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Author Topic: Seeding the random number generator with a reverse biased diode?  (Read 1317 times)
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Italy
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I need to have a random seed which is different every time I turn on the Arduino.

I remember reading many moons ago that the voltage across a reverse biased diode is a good source of white noise. For my purposes I'd guess that I could use the bottom two bits (several times) of a byte read of the voltage to form a new random seed.

I imagine a resistor from Vcc to a diode connected to 0v. The arduino would read the voltage across the diode.

Has anybody already done this? And did it work?

My machine will not have access to the internet, so it will not be able to lookup random numbers anywhere.

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Owen F. Ransen

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Is there any user inter-action in your sketch?
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Rob Tillaart

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I wondered a while ago whether this could be used with the arduino somehow i never really looked into it but i can see i few ideas in it.

http://www.psyleron.com/

i thought of contacting them and seeing if they had some kind of shield for the adruino.
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Italy
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Is there any user inter-action in your sketch?

No smiley-sad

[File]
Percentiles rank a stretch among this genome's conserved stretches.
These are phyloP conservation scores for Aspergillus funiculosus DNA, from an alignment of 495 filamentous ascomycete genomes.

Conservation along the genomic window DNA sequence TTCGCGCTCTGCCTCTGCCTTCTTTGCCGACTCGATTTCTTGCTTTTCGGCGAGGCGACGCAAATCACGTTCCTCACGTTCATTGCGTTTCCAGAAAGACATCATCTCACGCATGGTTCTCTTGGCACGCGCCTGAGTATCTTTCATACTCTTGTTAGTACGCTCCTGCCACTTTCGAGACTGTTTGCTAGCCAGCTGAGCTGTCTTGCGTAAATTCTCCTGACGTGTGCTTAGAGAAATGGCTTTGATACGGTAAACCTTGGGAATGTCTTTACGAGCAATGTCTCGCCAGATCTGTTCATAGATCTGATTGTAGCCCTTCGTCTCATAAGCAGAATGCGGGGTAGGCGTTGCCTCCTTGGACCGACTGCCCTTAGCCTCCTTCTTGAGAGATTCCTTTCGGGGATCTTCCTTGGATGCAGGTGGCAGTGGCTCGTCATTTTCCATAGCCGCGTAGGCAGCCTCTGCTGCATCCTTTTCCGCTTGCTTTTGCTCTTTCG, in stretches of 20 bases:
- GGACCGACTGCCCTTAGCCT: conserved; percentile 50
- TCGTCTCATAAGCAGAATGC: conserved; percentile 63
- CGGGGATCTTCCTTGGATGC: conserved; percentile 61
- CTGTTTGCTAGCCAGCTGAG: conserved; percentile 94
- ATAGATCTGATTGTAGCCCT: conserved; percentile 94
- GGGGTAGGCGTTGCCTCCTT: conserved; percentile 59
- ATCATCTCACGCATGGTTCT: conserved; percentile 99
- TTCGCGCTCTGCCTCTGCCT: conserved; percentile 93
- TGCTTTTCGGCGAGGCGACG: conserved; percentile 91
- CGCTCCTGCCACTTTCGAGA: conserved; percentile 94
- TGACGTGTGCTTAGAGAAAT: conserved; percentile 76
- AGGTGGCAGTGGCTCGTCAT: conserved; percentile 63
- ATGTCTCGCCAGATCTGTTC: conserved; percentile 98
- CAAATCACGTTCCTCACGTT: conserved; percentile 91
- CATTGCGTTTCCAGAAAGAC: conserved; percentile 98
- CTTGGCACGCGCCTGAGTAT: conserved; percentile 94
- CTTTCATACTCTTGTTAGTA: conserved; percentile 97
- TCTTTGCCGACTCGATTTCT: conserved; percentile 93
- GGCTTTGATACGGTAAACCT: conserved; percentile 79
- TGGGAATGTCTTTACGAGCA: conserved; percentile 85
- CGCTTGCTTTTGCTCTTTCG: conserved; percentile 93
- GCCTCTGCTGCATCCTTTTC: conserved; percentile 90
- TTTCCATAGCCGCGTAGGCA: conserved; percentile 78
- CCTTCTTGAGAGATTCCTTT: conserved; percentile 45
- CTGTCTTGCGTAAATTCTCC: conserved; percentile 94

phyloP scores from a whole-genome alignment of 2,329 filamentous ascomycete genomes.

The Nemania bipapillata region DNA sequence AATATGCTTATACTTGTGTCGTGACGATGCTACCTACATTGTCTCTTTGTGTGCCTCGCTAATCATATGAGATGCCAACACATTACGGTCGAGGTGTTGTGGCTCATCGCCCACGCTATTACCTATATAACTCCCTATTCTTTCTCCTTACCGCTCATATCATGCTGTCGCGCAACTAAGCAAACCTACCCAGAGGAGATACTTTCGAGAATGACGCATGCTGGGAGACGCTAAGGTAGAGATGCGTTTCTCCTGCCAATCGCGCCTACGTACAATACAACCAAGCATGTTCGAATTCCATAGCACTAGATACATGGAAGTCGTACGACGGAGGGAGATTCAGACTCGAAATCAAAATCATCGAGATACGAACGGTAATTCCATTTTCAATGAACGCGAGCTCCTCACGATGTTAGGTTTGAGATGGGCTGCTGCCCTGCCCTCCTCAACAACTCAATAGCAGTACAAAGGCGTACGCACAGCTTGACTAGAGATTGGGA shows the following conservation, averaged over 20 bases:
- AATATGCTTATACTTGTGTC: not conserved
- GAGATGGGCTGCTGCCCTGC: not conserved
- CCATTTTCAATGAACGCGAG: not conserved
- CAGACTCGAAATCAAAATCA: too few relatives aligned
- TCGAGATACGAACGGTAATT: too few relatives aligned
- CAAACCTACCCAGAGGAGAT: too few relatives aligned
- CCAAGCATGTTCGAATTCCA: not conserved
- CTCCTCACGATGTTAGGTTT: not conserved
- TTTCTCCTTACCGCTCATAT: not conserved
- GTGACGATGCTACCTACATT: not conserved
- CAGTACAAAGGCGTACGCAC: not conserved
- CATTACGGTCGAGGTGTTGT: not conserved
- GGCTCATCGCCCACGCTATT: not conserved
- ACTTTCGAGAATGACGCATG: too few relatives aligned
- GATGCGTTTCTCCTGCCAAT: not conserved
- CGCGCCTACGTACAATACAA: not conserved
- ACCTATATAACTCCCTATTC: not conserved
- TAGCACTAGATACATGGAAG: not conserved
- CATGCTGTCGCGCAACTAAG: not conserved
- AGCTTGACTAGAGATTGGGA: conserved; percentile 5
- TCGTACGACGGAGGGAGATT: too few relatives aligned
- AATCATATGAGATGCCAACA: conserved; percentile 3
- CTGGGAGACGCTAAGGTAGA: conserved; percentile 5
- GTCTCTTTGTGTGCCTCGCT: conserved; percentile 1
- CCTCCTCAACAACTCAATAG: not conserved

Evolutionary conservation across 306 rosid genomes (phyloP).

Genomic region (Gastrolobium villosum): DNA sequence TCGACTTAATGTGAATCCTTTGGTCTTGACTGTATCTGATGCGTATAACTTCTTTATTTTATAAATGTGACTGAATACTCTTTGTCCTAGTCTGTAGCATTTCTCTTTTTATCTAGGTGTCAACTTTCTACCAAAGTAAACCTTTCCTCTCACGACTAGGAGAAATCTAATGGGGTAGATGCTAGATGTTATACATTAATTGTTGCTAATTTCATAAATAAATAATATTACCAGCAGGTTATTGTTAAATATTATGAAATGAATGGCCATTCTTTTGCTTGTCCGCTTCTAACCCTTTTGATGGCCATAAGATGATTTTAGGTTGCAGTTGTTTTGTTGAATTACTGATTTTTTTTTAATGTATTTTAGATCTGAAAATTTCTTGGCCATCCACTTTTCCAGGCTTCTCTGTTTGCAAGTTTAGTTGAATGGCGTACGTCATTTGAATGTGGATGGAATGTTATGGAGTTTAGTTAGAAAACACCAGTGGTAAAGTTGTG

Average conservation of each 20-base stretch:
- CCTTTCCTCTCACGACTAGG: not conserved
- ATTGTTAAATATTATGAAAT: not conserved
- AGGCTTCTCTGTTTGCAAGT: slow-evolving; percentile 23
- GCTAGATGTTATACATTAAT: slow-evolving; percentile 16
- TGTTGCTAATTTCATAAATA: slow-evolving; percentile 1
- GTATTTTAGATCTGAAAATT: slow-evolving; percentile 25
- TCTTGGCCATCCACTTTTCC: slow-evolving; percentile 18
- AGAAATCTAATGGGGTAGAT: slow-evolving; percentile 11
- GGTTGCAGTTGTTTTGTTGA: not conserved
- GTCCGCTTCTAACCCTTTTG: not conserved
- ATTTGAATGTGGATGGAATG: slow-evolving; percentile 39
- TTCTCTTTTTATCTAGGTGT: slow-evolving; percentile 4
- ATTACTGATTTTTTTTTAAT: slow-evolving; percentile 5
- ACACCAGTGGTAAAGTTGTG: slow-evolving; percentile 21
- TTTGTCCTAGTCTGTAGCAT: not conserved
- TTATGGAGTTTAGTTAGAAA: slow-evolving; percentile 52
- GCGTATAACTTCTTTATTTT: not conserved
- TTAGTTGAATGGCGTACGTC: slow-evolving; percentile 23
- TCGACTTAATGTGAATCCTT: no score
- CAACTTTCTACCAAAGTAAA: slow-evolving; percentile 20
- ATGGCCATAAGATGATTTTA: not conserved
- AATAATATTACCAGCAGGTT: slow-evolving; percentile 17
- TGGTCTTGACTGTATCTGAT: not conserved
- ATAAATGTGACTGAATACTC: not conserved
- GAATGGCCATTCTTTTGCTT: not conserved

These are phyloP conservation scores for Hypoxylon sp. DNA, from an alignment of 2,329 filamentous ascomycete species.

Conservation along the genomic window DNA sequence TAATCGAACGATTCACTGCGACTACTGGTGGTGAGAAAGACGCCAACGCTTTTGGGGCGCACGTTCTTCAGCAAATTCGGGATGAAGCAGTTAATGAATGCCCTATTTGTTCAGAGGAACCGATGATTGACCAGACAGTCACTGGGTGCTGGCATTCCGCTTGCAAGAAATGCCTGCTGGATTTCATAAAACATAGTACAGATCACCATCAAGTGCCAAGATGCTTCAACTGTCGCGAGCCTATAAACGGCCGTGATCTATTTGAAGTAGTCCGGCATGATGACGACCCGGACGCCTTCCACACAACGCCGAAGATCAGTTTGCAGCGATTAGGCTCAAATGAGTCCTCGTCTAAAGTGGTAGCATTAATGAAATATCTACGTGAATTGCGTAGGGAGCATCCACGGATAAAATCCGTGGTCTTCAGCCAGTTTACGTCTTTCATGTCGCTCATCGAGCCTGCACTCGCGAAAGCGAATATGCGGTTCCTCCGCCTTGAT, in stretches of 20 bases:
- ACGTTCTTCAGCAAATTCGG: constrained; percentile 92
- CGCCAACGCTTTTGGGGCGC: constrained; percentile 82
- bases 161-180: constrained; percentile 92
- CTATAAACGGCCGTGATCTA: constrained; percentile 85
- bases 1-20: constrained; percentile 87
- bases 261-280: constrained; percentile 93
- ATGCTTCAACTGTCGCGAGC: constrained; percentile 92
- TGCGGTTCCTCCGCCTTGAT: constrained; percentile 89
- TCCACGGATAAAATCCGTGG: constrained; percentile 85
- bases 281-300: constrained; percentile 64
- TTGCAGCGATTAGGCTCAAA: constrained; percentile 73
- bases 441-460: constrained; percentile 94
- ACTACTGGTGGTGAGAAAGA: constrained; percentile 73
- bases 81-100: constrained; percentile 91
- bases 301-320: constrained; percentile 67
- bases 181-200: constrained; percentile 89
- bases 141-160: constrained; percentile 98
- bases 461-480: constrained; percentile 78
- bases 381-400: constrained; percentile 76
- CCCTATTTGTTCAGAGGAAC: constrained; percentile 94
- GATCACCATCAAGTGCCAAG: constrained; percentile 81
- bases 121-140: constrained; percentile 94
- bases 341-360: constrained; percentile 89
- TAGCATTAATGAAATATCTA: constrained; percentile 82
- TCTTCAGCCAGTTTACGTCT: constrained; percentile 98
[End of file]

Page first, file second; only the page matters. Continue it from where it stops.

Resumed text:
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Owen F. Ransen

Italy
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I wondered a while ago whether this could be used with the arduino somehow i never really looked into it but i can see i few ideas in it.

http://www.psyleron.com/

i thought of contacting them and seeing if they had some kind of shield for the adruino.

Errr....and how does that help me?

I must have missed something...

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Owen F. Ransen

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There are a lot of published noise generator using base-emitter reverse biased junction of the transistor.
It only works with voltage 7-12 V for common low signal transistors, you can't connect it directly to analog input, but voltage divider or cap/resistor would solve a problem.
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Ontario
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My favourite low-parts-count RNG is a three-component free running 555 oscillator like this:
http://www.eleccircuit.com/alternate-555-oscillator/
you then hook pin 6 of the 555 into an analogue input and read that.  Pin 6 taps into the timer's analogue R/C circuit, so you are reading the charge on the timing capacitor, which is always changing, and changing in a pattern that is not linked to the Arduino clock.

If you have at least 12 volts available, you can use a reverse biased B-E junction circuit to generate noise, but in my applications, I only have 5V and building a boost converter takes more parts than the 555 oscillator way.
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Italy
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Thanks all for the suggestions (except for the "mental manipulation of random numbers via quantum telepathy" one, and even that one made me smiley  .)

I've just posted in this group a quick and dirty solution which is adequate for my needs and requires no extra hardware.
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Owen F. Ransen

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